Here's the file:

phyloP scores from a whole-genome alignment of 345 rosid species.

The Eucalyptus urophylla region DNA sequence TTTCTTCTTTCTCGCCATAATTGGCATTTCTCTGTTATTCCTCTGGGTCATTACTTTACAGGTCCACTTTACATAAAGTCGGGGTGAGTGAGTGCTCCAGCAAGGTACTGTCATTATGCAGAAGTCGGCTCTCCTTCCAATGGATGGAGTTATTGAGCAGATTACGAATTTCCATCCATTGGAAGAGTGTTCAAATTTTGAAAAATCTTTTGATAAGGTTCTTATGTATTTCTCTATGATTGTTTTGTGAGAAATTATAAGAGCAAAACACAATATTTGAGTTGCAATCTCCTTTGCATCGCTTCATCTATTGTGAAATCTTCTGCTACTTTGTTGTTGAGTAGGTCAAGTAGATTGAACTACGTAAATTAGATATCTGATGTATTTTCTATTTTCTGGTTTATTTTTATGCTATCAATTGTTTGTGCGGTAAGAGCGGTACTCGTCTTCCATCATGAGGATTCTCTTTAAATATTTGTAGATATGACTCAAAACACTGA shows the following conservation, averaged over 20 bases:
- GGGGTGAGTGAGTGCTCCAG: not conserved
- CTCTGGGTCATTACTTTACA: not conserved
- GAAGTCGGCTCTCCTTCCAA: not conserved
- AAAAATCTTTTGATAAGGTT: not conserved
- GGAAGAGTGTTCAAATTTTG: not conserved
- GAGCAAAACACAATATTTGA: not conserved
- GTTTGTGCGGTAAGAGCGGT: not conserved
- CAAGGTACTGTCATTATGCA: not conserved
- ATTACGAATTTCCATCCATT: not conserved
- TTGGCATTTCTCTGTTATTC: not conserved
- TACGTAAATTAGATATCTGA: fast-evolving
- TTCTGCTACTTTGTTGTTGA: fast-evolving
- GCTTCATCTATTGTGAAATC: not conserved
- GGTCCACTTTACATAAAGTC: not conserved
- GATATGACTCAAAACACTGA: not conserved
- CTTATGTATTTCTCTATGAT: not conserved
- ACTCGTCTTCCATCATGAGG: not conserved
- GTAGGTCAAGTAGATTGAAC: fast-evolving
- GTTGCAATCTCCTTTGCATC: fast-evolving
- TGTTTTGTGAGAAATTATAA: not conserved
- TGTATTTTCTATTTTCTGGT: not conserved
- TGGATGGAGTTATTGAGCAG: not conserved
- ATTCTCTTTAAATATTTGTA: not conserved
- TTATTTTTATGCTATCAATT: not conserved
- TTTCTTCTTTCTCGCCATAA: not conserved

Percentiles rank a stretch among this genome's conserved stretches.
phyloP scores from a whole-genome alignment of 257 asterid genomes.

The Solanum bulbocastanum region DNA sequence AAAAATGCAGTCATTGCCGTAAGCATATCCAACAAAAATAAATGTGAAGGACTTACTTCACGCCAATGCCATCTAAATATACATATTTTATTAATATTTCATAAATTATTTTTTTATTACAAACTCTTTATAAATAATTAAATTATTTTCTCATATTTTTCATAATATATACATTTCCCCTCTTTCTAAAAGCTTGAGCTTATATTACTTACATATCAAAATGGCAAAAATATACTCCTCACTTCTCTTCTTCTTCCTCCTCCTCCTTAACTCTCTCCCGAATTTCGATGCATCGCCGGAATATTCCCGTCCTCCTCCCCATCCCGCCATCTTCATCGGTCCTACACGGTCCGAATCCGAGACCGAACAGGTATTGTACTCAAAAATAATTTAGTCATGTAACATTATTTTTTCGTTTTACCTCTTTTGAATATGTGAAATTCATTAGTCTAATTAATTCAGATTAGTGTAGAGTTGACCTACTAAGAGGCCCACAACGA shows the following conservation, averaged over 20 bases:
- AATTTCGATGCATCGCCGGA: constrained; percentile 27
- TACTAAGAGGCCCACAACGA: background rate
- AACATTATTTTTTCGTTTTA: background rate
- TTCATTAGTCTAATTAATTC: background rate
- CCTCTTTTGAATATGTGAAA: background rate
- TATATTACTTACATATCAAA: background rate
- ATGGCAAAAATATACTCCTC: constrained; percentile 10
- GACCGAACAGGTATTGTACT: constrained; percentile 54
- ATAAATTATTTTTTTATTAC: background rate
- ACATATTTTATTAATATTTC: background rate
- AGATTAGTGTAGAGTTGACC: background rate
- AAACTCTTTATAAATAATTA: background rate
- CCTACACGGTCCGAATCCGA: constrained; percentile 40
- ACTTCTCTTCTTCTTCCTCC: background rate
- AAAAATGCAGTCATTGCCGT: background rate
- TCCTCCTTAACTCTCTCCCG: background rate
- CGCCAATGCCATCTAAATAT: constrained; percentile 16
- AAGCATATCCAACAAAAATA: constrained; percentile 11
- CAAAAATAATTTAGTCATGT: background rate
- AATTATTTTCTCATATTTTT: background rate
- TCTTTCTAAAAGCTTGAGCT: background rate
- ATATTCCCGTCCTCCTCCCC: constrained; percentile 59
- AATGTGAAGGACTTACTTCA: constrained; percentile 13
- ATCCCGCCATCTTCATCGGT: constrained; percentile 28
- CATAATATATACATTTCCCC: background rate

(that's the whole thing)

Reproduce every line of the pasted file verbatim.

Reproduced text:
phyloP scores from a whole-genome alignment of 345 rosid species.

The Eucalyptus urophylla region DNA sequence TTTCTTCTTTCTCGCCATAATTGGCATTTCTCTGTTATTCCTCTGGGTCATTACTTTACAGGTCCACTTTACATAAAGTCGGGGTGAGTGAGTGCTCCAGCAAGGTACTGTCATTATGCAGAAGTCGGCTCTCCTTCCAATGGATGGAGTTATTGAGCAGATTACGAATTTCCATCCATTGGAAGAGTGTTCAAATTTTGAAAAATCTTTTGATAAGGTTCTTATGTATTTCTCTATGATTGTTTTGTGAGAAATTATAAGAGCAAAACACAATATTTGAGTTGCAATCTCCTTTGCATCGCTTCATCTATTGTGAAATCTTCTGCTACTTTGTTGTTGAGTAGGTCAAGTAGATTGAACTACGTAAATTAGATATCTGATGTATTTTCTATTTTCTGGTTTATTTTTATGCTATCAATTGTTTGTGCGGTAAGAGCGGTACTCGTCTTCCATCATGAGGATTCTCTTTAAATATTTGTAGATATGACTCAAAACACTGA shows the following conservation, averaged over 20 bases:
- GGGGTGAGTGAGTGCTCCAG: not conserved
- CTCTGGGTCATTACTTTACA: not conserved
- GAAGTCGGCTCTCCTTCCAA: not conserved
- AAAAATCTTTTGATAAGGTT: not conserved
- GGAAGAGTGTTCAAATTTTG: not conserved
- GAGCAAAACACAATATTTGA: not conserved
- GTTTGTGCGGTAAGAGCGGT: not conserved
- CAAGGTACTGTCATTATGCA: not conserved
- ATTACGAATTTCCATCCATT: not conserved
- TTGGCATTTCTCTGTTATTC: not conserved
- TACGTAAATTAGATATCTGA: fast-evolving
- TTCTGCTACTTTGTTGTTGA: fast-evolving
- GCTTCATCTATTGTGAAATC: not conserved
- GGTCCACTTTACATAAAGTC: not conserved
- GATATGACTCAAAACACTGA: not conserved
- CTTATGTATTTCTCTATGAT: not conserved
- ACTCGTCTTCCATCATGAGG: not conserved
- GTAGGTCAAGTAGATTGAAC: fast-evolving
- GTTGCAATCTCCTTTGCATC: fast-evolving
- TGTTTTGTGAGAAATTATAA: not conserved
- TGTATTTTCTATTTTCTGGT: not conserved
- TGGATGGAGTTATTGAGCAG: not conserved
- ATTCTCTTTAAATATTTGTA: not conserved
- TTATTTTTATGCTATCAATT: not conserved
- TTTCTTCTTTCTCGCCATAA: not conserved

Percentiles rank a stretch among this genome's conserved stretches.
phyloP scores from a whole-genome alignment of 257 asterid genomes.

The Solanum bulbocastanum region DNA sequence AAAAATGCAGTCATTGCCGTAAGCATATCCAACAAAAATAAATGTGAAGGACTTACTTCACGCCAATGCCATCTAAATATACATATTTTATTAATATTTCATAAATTATTTTTTTATTACAAACTCTTTATAAATAATTAAATTATTTTCTCATATTTTTCATAATATATACATTTCCCCTCTTTCTAAAAGCTTGAGCTTATATTACTTACATATCAAAATGGCAAAAATATACTCCTCACTTCTCTTCTTCTTCCTCCTCCTCCTTAACTCTCTCCCGAATTTCGATGCATCGCCGGAATATTCCCGTCCTCCTCCCCATCCCGCCATCTTCATCGGTCCTACACGGTCCGAATCCGAGACCGAACAGGTATTGTACTCAAAAATAATTTAGTCATGTAACATTATTTTTTCGTTTTACCTCTTTTGAATATGTGAAATTCATTAGTCTAATTAATTCAGATTAGTGTAGAGTTGACCTACTAAGAGGCCCACAACGA shows the following conservation, averaged over 20 bases:
- AATTTCGATGCATCGCCGGA: constrained; percentile 27
- TACTAAGAGGCCCACAACGA: background rate
- AACATTATTTTTTCGTTTTA: background rate
- TTCATTAGTCTAATTAATTC: background rate
- CCTCTTTTGAATATGTGAAA: background rate
- TATATTACTTACATATCAAA: background rate
- ATGGCAAAAATATACTCCTC: constrained; percentile 10
- GACCGAACAGGTATTGTACT: constrained; percentile 54
- ATAAATTATTTTTTTATTAC: background rate
- ACATATTTTATTAATATTTC: background rate
- AGATTAGTGTAGAGTTGACC: background rate
- AAACTCTTTATAAATAATTA: background rate
- CCTACACGGTCCGAATCCGA: constrained; percentile 40
- ACTTCTCTTCTTCTTCCTCC: background rate
- AAAAATGCAGTCATTGCCGT: background rate
- TCCTCCTTAACTCTCTCCCG: background rate
- CGCCAATGCCATCTAAATAT: constrained; percentile 16
- AAGCATATCCAACAAAAATA: constrained; percentile 11
- CAAAAATAATTTAGTCATGT: background rate
- AATTATTTTCTCATATTTTT: background rate
- TCTTTCTAAAAGCTTGAGCT: background rate
- ATATTCCCGTCCTCCTCCCC: constrained; percentile 59
- AATGTGAAGGACTTACTTCA: constrained; percentile 13
- ATCCCGCCATCTTCATCGGT: constrained; percentile 28
- CATAATATATACATTTCCCC: background rate